Water, Water Everywhere, and Not a Drop to Drink
If Samuel Taylor Coleridge’s ancient mariner were not so ancient and living today, he might reflect, “Review, review everywhere, and whom do I trust?” Items get reviewed on Amazon. Videos on YouTube and movies on Rotten Tomatoes. Books by the New York Times and Good Reads. Restaurants on TripAdvisor, Yelp, and within Google Maps. Then, there is a whole host of other platforms specific to individual countries. The point being, every which way we turn, we are giving and listening to the stars and reviews. A viscous flow of feedback.
“Buyer beware. This is a knock off. I have several (fill in the blank) and these are not like the others. After taking a closer look I could tell these were not real.” When it comes to shopping online, 74% of people trust social networks to guide them to purchase decisions. The “Buyer beware” review may be enough to sway a person to look at a different product. The reviewer’s feedback effective, independent of who they may be. This is something to consider as the 21st century ideology where “everything is reviewed, all the time,” spurred an entirely new niche. The industry of social media influencers.
In a BBC article titled, “Social-media influencers: Incomes soar amid growing popularity,” technology reporter Jane Wakefield wrote, “The money made by social-media influencers has risen meteorically in the last few years, according to a new report.” The marketing firm Izea predicting that greater spending on influencers in 2020, will lead to a $10bn industry.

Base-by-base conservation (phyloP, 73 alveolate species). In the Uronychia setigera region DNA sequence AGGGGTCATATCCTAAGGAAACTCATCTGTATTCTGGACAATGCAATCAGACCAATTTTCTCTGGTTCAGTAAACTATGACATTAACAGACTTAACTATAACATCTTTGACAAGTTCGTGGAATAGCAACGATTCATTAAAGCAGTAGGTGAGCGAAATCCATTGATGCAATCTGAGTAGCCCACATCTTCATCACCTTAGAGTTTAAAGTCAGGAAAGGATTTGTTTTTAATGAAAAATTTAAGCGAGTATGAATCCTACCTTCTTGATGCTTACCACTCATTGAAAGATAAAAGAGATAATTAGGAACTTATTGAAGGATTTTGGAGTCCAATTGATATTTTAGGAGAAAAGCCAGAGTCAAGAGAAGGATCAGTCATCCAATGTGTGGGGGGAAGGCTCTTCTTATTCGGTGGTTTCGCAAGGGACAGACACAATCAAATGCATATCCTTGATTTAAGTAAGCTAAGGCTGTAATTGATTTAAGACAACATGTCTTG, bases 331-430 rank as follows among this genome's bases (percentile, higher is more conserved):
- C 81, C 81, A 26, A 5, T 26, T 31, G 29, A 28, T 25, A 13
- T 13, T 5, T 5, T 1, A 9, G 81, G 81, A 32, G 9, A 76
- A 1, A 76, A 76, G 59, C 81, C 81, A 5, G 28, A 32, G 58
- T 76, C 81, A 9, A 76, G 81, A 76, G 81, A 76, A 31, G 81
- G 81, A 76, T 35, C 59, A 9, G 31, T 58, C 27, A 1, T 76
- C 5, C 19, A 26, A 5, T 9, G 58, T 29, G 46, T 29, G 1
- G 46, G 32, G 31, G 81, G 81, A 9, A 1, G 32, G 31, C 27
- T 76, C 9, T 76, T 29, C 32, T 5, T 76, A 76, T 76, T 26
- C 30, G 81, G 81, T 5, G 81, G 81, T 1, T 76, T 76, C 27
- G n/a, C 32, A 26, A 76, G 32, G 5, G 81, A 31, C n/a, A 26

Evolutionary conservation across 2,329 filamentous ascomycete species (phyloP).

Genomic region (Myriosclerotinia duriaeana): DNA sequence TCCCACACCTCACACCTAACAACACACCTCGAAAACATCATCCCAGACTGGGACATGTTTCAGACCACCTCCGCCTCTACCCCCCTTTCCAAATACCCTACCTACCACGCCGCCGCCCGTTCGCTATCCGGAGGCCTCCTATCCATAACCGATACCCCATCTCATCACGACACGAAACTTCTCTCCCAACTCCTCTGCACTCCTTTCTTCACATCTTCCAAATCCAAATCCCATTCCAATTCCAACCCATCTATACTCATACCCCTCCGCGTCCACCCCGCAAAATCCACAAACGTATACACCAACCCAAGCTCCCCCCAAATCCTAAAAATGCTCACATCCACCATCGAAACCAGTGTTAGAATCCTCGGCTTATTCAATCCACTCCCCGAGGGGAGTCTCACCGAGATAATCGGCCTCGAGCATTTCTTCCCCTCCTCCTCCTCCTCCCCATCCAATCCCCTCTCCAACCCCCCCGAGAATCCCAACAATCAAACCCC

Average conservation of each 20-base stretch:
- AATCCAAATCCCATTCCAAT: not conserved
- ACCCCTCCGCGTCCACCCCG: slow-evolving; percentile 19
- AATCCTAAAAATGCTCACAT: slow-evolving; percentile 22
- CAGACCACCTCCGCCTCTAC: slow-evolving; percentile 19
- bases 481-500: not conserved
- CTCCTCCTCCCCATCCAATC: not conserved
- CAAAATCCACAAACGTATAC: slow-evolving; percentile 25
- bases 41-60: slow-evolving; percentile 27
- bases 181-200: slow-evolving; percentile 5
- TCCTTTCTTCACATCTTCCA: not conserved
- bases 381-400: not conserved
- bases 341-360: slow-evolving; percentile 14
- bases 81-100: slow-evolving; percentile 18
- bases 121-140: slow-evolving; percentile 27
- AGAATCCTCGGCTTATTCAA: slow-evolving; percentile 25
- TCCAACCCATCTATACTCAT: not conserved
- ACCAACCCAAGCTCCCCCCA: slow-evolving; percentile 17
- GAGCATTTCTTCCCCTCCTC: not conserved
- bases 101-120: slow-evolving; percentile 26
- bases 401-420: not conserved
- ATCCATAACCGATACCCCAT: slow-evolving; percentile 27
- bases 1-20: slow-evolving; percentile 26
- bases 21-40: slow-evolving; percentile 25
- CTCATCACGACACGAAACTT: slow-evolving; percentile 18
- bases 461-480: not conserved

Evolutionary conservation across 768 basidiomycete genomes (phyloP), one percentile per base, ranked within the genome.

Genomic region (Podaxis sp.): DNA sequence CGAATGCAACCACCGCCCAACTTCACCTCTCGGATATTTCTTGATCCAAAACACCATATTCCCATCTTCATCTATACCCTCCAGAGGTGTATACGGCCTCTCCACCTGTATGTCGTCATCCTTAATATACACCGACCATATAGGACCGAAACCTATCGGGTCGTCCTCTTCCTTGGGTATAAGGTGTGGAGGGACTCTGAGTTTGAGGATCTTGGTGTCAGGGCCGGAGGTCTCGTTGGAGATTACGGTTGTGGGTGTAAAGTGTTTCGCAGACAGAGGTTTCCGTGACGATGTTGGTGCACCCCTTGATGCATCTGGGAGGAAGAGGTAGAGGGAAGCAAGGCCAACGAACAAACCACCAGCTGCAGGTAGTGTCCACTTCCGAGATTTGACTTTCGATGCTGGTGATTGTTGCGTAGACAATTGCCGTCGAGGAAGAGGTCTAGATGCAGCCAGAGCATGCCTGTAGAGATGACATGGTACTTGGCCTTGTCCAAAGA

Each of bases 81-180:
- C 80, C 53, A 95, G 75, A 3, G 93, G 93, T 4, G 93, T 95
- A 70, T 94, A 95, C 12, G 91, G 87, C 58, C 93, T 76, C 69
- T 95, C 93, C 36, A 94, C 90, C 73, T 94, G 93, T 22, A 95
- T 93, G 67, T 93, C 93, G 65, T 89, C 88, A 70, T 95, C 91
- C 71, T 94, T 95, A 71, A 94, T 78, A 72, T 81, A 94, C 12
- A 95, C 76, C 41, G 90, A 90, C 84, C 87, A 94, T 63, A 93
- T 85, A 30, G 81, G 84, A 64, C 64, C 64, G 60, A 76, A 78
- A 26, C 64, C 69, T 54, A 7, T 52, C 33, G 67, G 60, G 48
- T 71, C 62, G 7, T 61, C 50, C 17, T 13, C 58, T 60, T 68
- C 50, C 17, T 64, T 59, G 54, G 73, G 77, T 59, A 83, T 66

Bringing It Back to Schools
So, what does all this influencing really mean to the field of education? So far, very little? A missed opportunity of sorts. However, we are perfectly positioned in a time of transition. We need not look forward but only to today. The pandemic in many facets, a catalyst for education systems to be more nimble and quick, as they jump over and under the COVID stick. An appeal to progressiveness.
Whether we redesign or just improve our schools, it behooves us to consider the nature of the times in which we live. Where opinions are omnipresent and yet little have we tapped into our communities to receive a fuller picture of our effectiveness. The key, integrated systems or platforms that allow for consistent, authentic, and timely feedback. Moreover, the crowning jewel being a team mentality. Schools, homes, and the greater community as one. The solicitation of feedback driven by genuine motivation conveyed to be as effective as possible. Thoughtful and constructive feedback allowing for improvement.
Just as social media permitted us all to review, so too it might allow us in the field of education, all to improve.
Author’s Note: For a truly amusing experience, check out author John Greene’s podcast titled, “The Anthropocene Reviewed.” A listener might think that Greene would choose to review only ideas and objects of 5-star quality. However, he consistently surprises, as he concludes with an honest critique after fully teaching about everything from air conditioning and sycamore trees to most recently, mortification and civilization.